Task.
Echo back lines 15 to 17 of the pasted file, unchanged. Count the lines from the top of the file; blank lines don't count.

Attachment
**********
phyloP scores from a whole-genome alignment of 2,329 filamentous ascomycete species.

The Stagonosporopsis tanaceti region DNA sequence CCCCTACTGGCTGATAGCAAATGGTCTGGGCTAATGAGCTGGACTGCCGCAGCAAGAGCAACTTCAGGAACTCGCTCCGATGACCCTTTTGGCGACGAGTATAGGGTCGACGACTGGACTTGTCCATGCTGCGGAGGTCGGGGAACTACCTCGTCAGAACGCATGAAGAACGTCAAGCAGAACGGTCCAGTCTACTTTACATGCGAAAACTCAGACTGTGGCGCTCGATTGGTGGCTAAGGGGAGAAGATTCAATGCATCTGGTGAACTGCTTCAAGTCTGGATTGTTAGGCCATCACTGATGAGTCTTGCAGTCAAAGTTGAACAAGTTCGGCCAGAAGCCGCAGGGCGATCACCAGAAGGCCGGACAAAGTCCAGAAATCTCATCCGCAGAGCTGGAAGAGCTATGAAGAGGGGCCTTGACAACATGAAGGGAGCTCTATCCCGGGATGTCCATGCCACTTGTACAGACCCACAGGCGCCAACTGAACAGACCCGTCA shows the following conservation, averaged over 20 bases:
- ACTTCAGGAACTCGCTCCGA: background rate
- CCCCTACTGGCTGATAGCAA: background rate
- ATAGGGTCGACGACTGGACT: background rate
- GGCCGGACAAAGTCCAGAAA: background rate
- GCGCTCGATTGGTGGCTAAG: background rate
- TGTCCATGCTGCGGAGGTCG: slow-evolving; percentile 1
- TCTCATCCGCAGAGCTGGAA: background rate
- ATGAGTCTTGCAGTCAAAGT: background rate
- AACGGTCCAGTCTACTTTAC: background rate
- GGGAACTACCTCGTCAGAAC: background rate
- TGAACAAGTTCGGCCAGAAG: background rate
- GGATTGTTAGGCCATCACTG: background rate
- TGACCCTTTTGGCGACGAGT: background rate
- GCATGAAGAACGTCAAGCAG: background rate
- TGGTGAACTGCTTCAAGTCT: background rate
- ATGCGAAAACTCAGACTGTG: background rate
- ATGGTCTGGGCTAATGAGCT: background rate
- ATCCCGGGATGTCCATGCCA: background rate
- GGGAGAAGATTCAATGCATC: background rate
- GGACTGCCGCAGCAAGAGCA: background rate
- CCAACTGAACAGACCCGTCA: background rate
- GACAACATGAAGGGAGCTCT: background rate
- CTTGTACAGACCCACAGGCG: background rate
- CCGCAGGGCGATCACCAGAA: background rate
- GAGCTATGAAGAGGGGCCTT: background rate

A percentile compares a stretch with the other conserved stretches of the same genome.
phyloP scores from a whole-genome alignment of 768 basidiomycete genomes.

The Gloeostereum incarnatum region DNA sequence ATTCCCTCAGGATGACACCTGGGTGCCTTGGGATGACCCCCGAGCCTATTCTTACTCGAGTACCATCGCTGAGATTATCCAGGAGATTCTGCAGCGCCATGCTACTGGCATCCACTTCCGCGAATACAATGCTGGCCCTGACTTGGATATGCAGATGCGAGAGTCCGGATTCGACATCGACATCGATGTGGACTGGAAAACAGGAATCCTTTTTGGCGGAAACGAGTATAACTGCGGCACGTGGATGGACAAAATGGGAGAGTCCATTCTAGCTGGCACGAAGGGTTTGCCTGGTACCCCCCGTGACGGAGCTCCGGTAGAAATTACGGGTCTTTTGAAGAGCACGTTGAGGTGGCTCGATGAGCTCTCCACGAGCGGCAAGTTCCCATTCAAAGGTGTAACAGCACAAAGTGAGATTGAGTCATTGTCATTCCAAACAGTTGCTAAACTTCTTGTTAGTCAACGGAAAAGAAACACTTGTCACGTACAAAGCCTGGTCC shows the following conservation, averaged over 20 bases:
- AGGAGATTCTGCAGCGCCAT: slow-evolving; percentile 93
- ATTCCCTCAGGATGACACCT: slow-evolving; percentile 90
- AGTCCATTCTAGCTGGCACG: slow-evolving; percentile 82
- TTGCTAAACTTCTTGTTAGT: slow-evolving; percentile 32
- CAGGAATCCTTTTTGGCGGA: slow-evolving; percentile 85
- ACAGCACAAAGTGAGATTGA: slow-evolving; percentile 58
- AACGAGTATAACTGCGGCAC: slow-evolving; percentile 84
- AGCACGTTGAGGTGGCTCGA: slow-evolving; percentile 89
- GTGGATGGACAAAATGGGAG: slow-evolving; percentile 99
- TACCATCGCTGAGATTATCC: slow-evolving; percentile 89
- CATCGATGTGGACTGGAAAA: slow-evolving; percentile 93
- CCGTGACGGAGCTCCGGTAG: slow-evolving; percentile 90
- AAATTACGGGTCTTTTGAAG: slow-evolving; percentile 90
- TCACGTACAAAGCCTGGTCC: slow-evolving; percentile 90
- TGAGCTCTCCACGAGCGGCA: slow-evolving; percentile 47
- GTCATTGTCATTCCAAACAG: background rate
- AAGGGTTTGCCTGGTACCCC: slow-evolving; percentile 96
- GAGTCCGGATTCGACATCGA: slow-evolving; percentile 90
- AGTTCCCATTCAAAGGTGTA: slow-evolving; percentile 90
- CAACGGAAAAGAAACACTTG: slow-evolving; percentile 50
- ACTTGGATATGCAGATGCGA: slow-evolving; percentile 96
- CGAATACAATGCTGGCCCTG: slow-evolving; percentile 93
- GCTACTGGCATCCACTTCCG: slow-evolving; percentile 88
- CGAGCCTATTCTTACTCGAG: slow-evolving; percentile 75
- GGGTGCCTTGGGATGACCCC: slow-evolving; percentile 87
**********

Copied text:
- TGACCCTTTTGGCGACGAGT: background rate
- GCATGAAGAACGTCAAGCAG: background rate
- TGGTGAACTGCTTCAAGTCT: background rate